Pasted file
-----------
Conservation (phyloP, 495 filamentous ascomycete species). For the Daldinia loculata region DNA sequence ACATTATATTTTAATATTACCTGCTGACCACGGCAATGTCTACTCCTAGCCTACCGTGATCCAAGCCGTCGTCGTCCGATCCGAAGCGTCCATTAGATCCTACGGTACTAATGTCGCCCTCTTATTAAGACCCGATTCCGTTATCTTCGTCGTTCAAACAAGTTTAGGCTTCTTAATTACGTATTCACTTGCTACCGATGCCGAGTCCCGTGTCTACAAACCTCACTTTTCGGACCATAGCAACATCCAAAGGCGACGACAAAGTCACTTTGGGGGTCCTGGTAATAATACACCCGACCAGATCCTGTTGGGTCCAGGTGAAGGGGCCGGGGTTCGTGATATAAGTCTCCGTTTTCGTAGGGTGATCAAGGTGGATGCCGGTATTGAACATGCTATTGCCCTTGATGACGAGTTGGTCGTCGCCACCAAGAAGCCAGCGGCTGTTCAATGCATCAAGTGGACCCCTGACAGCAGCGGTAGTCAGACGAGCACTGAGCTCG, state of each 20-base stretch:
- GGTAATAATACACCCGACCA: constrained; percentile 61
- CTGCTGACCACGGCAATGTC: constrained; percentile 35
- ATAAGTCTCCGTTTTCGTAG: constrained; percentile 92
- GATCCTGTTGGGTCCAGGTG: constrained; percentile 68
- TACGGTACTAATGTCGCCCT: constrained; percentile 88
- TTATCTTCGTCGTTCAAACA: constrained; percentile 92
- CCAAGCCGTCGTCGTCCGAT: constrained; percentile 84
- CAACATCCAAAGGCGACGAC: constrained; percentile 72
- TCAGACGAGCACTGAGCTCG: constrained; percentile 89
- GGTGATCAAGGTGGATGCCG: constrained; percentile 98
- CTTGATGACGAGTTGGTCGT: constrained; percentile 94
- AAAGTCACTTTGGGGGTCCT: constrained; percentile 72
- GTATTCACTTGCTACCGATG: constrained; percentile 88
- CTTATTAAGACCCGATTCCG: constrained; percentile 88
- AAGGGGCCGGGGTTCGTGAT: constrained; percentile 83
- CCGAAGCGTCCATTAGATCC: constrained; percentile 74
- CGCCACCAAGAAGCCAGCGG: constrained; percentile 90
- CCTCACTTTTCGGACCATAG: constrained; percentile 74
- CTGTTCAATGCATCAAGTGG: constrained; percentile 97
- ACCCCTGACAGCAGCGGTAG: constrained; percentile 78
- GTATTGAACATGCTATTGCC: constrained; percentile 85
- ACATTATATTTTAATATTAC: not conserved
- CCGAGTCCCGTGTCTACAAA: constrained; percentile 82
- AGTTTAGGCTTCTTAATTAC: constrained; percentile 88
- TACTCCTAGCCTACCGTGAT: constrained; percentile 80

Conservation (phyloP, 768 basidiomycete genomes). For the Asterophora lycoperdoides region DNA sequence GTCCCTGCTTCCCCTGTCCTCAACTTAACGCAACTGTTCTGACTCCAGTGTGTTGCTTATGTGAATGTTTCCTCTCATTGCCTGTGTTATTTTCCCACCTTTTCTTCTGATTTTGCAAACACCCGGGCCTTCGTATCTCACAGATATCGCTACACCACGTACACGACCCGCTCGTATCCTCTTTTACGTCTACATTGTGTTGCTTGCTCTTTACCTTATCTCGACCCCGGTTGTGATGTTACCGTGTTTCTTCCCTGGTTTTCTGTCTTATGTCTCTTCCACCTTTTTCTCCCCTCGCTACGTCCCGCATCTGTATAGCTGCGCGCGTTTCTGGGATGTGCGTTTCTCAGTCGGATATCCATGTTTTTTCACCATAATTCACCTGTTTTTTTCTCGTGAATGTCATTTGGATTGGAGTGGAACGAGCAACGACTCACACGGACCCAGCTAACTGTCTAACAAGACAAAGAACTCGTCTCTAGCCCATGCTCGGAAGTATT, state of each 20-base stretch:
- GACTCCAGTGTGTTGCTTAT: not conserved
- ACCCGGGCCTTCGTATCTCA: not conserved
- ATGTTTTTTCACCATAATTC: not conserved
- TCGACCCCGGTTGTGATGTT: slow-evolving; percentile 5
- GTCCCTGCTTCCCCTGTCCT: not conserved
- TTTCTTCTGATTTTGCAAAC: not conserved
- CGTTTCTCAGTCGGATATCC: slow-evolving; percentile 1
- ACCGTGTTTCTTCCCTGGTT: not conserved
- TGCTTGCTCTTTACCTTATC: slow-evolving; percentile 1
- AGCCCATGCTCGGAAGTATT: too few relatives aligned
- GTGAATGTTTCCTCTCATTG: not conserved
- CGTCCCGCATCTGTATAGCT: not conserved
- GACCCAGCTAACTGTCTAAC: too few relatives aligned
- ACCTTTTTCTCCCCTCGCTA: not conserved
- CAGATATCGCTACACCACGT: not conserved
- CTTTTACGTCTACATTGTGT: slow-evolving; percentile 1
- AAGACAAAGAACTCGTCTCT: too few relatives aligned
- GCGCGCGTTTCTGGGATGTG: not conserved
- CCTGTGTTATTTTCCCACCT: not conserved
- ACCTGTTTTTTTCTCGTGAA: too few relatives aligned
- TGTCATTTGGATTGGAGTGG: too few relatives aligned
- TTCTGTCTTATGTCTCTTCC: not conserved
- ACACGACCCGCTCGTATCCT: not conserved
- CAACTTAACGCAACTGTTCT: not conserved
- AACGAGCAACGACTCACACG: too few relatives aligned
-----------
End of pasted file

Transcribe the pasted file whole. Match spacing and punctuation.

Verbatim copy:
Conservation (phyloP, 495 filamentous ascomycete species). For the Daldinia loculata region DNA sequence ACATTATATTTTAATATTACCTGCTGACCACGGCAATGTCTACTCCTAGCCTACCGTGATCCAAGCCGTCGTCGTCCGATCCGAAGCGTCCATTAGATCCTACGGTACTAATGTCGCCCTCTTATTAAGACCCGATTCCGTTATCTTCGTCGTTCAAACAAGTTTAGGCTTCTTAATTACGTATTCACTTGCTACCGATGCCGAGTCCCGTGTCTACAAACCTCACTTTTCGGACCATAGCAACATCCAAAGGCGACGACAAAGTCACTTTGGGGGTCCTGGTAATAATACACCCGACCAGATCCTGTTGGGTCCAGGTGAAGGGGCCGGGGTTCGTGATATAAGTCTCCGTTTTCGTAGGGTGATCAAGGTGGATGCCGGTATTGAACATGCTATTGCCCTTGATGACGAGTTGGTCGTCGCCACCAAGAAGCCAGCGGCTGTTCAATGCATCAAGTGGACCCCTGACAGCAGCGGTAGTCAGACGAGCACTGAGCTCG, state of each 20-base stretch:
- GGTAATAATACACCCGACCA: constrained; percentile 61
- CTGCTGACCACGGCAATGTC: constrained; percentile 35
- ATAAGTCTCCGTTTTCGTAG: constrained; percentile 92
- GATCCTGTTGGGTCCAGGTG: constrained; percentile 68
- TACGGTACTAATGTCGCCCT: constrained; percentile 88
- TTATCTTCGTCGTTCAAACA: constrained; percentile 92
- CCAAGCCGTCGTCGTCCGAT: constrained; percentile 84
- CAACATCCAAAGGCGACGAC: constrained; percentile 72
- TCAGACGAGCACTGAGCTCG: constrained; percentile 89
- GGTGATCAAGGTGGATGCCG: constrained; percentile 98
- CTTGATGACGAGTTGGTCGT: constrained; percentile 94
- AAAGTCACTTTGGGGGTCCT: constrained; percentile 72
- GTATTCACTTGCTACCGATG: constrained; percentile 88
- CTTATTAAGACCCGATTCCG: constrained; percentile 88
- AAGGGGCCGGGGTTCGTGAT: constrained; percentile 83
- CCGAAGCGTCCATTAGATCC: constrained; percentile 74
- CGCCACCAAGAAGCCAGCGG: constrained; percentile 90
- CCTCACTTTTCGGACCATAG: constrained; percentile 74
- CTGTTCAATGCATCAAGTGG: constrained; percentile 97
- ACCCCTGACAGCAGCGGTAG: constrained; percentile 78
- GTATTGAACATGCTATTGCC: constrained; percentile 85
- ACATTATATTTTAATATTAC: not conserved
- CCGAGTCCCGTGTCTACAAA: constrained; percentile 82
- AGTTTAGGCTTCTTAATTAC: constrained; percentile 88
- TACTCCTAGCCTACCGTGAT: constrained; percentile 80

Conservation (phyloP, 768 basidiomycete genomes). For the Asterophora lycoperdoides region DNA sequence GTCCCTGCTTCCCCTGTCCTCAACTTAACGCAACTGTTCTGACTCCAGTGTGTTGCTTATGTGAATGTTTCCTCTCATTGCCTGTGTTATTTTCCCACCTTTTCTTCTGATTTTGCAAACACCCGGGCCTTCGTATCTCACAGATATCGCTACACCACGTACACGACCCGCTCGTATCCTCTTTTACGTCTACATTGTGTTGCTTGCTCTTTACCTTATCTCGACCCCGGTTGTGATGTTACCGTGTTTCTTCCCTGGTTTTCTGTCTTATGTCTCTTCCACCTTTTTCTCCCCTCGCTACGTCCCGCATCTGTATAGCTGCGCGCGTTTCTGGGATGTGCGTTTCTCAGTCGGATATCCATGTTTTTTCACCATAATTCACCTGTTTTTTTCTCGTGAATGTCATTTGGATTGGAGTGGAACGAGCAACGACTCACACGGACCCAGCTAACTGTCTAACAAGACAAAGAACTCGTCTCTAGCCCATGCTCGGAAGTATT, state of each 20-base stretch:
- GACTCCAGTGTGTTGCTTAT: not conserved
- ACCCGGGCCTTCGTATCTCA: not conserved
- ATGTTTTTTCACCATAATTC: not conserved
- TCGACCCCGGTTGTGATGTT: slow-evolving; percentile 5
- GTCCCTGCTTCCCCTGTCCT: not conserved
- TTTCTTCTGATTTTGCAAAC: not conserved
- CGTTTCTCAGTCGGATATCC: slow-evolving; percentile 1
- ACCGTGTTTCTTCCCTGGTT: not conserved
- TGCTTGCTCTTTACCTTATC: slow-evolving; percentile 1
- AGCCCATGCTCGGAAGTATT: too few relatives aligned
- GTGAATGTTTCCTCTCATTG: not conserved
- CGTCCCGCATCTGTATAGCT: not conserved
- GACCCAGCTAACTGTCTAAC: too few relatives aligned
- ACCTTTTTCTCCCCTCGCTA: not conserved
- CAGATATCGCTACACCACGT: not conserved
- CTTTTACGTCTACATTGTGT: slow-evolving; percentile 1
- AAGACAAAGAACTCGTCTCT: too few relatives aligned
- GCGCGCGTTTCTGGGATGTG: not conserved
- CCTGTGTTATTTTCCCACCT: not conserved
- ACCTGTTTTTTTCTCGTGAA: too few relatives aligned
- TGTCATTTGGATTGGAGTGG: too few relatives aligned
- TTCTGTCTTATGTCTCTTCC: not conserved
- ACACGACCCGCTCGTATCCT: not conserved
- CAACTTAACGCAACTGTTCT: not conserved
- AACGAGCAACGACTCACACG: too few relatives aligned